How Can I Make My Small Room Feel Bigger?

Photographed by Dee Campling
This is an extract from My Bedroom is an Office & Other Interior Design Dilemmas by Joanna Thornhill.
While small but perfectly formed is nothing to be ashamed of, many of us do aspire to inhabit larger spaces. Whether you want to embrace the cosy opportunities for hygge that a diminutive room can offer, or trick the eye into thinking the space is larger than it is, there’s much that can be achieved, despite the limited proportions.
Light colours are often recommended for small rooms, although darker hues can create a more intimate atmosphere; either way, keep to the same or similar tones on walls, ceilings and woodwork to avoid drawing attention to the boundaries of the room and to minimise distracting colour clashes. Anything that draws the eye upwards will increase the feeling of space, so install high, slim shelves close to the top of walls to house a collection of paperbacks, or hang vertically striped wallpaper (or horizontal stripes if you’re after the illusion of width).
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Designers will tell you to pull your furniture away from the walls to enhance the feeling of space. That’s easier said than done when you live in a shoebox, but even angling the odd piece outwards can help the flow. Make sure your furniture works as hard as possible by making best use of the height of the room and choosing multi-purpose or hideaway items where possible, such as a storage coffee table or a wall-mounted drop-leaf table.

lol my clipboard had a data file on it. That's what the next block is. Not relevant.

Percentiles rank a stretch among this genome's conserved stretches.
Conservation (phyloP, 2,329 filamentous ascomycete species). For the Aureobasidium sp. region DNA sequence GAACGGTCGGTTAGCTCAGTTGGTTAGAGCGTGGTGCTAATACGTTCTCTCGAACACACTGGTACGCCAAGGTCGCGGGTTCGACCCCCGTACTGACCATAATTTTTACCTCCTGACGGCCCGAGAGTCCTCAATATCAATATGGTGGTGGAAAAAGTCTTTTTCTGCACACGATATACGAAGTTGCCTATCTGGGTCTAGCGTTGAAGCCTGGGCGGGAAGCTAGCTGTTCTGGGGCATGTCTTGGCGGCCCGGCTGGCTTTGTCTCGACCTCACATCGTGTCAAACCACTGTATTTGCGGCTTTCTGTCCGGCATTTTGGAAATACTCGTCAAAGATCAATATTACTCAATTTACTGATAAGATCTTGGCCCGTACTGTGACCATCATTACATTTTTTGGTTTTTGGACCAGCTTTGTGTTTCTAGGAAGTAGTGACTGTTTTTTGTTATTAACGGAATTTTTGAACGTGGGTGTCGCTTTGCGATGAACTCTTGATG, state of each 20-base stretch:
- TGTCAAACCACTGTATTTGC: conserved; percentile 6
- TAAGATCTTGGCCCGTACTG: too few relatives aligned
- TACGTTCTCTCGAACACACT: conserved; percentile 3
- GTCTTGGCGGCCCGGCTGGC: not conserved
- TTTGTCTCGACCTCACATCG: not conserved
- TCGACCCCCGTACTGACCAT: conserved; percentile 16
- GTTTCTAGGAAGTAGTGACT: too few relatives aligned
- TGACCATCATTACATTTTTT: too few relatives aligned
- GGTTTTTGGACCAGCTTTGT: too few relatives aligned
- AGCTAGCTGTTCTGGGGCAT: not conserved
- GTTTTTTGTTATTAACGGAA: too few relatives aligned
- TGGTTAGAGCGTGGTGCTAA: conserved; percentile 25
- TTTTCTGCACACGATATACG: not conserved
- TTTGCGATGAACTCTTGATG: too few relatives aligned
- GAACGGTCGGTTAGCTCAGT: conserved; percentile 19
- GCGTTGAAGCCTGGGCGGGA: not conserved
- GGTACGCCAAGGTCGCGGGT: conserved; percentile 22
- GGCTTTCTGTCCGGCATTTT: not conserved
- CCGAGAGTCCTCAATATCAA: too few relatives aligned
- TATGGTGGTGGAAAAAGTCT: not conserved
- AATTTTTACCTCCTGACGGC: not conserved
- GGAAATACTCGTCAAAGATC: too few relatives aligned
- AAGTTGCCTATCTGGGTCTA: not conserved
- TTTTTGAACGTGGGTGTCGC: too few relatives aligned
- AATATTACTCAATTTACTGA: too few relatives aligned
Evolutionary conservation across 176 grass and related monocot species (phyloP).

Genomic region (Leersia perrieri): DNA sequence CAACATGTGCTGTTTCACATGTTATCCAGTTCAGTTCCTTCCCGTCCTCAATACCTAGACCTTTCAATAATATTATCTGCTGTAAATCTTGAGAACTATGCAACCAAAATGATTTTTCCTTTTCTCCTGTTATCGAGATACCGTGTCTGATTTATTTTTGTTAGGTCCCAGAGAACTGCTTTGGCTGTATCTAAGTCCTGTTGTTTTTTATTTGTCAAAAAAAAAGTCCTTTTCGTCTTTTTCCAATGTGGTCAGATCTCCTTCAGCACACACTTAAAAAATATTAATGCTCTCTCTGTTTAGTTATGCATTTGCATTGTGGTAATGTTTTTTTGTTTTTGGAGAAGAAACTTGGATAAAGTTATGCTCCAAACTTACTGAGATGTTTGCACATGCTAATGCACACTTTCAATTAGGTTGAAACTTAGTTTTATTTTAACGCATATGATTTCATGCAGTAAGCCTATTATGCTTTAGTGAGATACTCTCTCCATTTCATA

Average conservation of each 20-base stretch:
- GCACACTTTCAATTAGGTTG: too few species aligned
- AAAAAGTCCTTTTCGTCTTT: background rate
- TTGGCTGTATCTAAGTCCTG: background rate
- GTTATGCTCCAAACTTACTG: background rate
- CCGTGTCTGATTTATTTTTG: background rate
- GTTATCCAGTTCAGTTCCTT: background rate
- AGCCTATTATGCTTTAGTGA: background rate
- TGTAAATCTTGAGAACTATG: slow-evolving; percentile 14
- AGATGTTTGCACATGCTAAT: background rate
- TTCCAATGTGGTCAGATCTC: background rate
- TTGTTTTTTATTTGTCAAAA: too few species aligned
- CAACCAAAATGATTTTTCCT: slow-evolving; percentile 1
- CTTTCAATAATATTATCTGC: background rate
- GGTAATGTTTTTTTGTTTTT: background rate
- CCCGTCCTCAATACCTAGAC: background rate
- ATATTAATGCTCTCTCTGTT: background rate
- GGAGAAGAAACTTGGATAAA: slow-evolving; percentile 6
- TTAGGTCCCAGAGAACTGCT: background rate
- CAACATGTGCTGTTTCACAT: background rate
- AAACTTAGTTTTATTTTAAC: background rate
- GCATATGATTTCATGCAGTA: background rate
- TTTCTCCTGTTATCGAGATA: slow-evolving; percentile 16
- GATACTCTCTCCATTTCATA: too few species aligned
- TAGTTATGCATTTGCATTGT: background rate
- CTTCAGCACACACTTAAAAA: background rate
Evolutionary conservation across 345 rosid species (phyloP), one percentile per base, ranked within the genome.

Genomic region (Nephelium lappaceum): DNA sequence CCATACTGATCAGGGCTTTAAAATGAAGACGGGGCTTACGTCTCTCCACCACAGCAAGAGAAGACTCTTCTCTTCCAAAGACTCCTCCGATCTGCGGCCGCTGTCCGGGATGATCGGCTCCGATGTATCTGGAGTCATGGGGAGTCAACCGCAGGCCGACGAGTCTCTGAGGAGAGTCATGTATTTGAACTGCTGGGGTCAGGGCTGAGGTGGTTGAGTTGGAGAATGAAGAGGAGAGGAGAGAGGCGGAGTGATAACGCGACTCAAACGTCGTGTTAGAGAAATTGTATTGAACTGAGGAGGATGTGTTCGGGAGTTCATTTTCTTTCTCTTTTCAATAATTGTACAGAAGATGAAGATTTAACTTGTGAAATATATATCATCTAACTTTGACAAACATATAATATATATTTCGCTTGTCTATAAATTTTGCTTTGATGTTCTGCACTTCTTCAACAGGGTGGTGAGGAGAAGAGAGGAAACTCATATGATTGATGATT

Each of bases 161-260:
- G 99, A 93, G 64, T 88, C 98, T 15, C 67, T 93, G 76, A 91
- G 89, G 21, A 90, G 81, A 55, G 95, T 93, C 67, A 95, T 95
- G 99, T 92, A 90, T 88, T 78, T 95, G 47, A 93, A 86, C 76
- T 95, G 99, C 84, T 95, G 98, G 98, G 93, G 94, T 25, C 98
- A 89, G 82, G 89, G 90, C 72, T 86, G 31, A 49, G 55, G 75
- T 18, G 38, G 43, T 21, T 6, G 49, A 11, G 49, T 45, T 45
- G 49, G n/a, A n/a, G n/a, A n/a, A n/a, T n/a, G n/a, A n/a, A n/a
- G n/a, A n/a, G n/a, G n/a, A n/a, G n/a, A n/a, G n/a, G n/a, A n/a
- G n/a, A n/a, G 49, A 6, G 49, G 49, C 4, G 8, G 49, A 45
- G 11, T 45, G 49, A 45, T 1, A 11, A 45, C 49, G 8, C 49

Rather than using small items of furniture, go for fewer pieces in larger dimensions; running generously proportioned rugs underneath legs will prevent your furniture from looking as though its perched along the edges of the room. As with the walls, a stripy rug can look modern yet timeless and elongate the space – just don’t have stripes on both walls and floor at the same time. Leggy furniture or semi-transparent accessories and fittings can aid the feeling of light and space and will be less obstructive than solid pieces; this goes for kitchens and bathrooms, too, where wall-hung base units or sanitary-ware allow the eye to see right to the edges of the room. Be bold but restrained with accessories; by organising them into cohesive, structured displays, you’ll create attention-grabbing areas without overcrowding surfaces and making things look cluttered.
My Bedroom is an Office & Other Interior Design Dilemmas by Joanna Thornhill is available now from Laurence King, £14.99.

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